About three years ago, we as the elders at our church read Colin Mar­shall and Tony Payne’s The Trel­lis and the VineI’m revis­it­ing it now as I’m read­ing it with one of the new dea­cons in some trellis-and-vine style discipleship.

I’m sad­dened to see how poorly we’ve adopted what the authors recommend.

Trellis and the VineChap­ter one pro­vides a beau­ti­ful para­ble com­par­ing the work done in churches to a vine grow­ing on a trel­lis. The authors ask us, are we putting our effort into build­ing a trel­lis (cre­at­ing pro­grams) or cul­ti­vat­ing the vine (grow­ing peo­ple.) The argue — and I agree — that way too much goes into cre­at­ing struc­ture and force-fitting peo­ple into that struc­ture, rather than build­ing, train­ing and grow­ing peo­ple for ministry.

Chap­ter two of the book out­lines the “Min­istry Mind-Shifts” that the writ­ers rec­om­mend and which they flesh out in detail in later chap­ters. They say we need to transform:

  1. From run­ning pro­grams to build­ing people
  2. From run­ning events to train­ing people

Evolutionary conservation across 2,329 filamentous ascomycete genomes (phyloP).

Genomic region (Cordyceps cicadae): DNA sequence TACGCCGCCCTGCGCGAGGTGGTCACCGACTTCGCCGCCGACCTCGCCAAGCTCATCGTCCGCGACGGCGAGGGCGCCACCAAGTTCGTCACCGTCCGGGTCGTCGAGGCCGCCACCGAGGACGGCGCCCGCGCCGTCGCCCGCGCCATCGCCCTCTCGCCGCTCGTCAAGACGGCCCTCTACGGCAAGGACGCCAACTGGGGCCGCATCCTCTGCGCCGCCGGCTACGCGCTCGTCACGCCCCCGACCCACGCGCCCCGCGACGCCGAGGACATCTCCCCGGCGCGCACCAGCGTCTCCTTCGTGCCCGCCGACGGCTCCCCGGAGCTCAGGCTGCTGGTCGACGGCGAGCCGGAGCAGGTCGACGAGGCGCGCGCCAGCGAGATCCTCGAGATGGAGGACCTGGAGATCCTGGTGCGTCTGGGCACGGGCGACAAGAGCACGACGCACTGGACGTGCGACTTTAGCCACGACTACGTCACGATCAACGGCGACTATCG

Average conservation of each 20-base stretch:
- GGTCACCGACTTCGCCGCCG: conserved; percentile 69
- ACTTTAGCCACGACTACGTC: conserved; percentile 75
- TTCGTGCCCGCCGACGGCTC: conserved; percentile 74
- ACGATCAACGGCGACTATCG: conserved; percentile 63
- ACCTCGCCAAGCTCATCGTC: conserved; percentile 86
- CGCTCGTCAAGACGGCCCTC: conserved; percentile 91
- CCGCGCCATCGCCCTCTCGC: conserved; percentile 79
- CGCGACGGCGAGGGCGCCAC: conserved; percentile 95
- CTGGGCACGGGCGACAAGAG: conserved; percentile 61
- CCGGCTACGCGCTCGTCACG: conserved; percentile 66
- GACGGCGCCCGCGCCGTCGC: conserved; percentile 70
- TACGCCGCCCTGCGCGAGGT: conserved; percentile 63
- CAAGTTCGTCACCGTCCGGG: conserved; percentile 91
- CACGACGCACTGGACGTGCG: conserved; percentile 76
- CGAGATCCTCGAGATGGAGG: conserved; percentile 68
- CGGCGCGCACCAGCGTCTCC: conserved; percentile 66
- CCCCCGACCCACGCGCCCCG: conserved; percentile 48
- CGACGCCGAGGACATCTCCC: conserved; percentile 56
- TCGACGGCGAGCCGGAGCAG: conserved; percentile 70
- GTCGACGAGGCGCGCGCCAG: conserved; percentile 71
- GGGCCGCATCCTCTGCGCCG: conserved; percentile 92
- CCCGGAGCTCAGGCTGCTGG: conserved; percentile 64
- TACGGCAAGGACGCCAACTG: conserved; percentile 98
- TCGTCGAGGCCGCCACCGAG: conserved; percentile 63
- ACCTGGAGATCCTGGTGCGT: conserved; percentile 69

3. From using peo­ple to grow­ing people
  4. From fill­ing gaps to train­ing new workers
  5. From solv­ing prob­lems to help­ing peo­ple make progress
  6. From cling­ing to ordained min­istry to devel­op­ing team leadership
  7. From focus­ing on church polity to forg­ing min­istry partnerships
  8. From rely­ing on train­ing insti­tu­tions to estab­lish­ing local training
  9. From focus­ing on imme­di­ate pres­sures to aim­ing for long-term expansion
  10. From engag­ing in man­age­ment to engag­ing in ministry
  11. From seek­ing church growth to desir­ing gospel growth

Get­ting buy-in on these as prin­ci­ples is not the dif­fi­cult part. Get­ting buy-in on these as actions? That’s where the work is.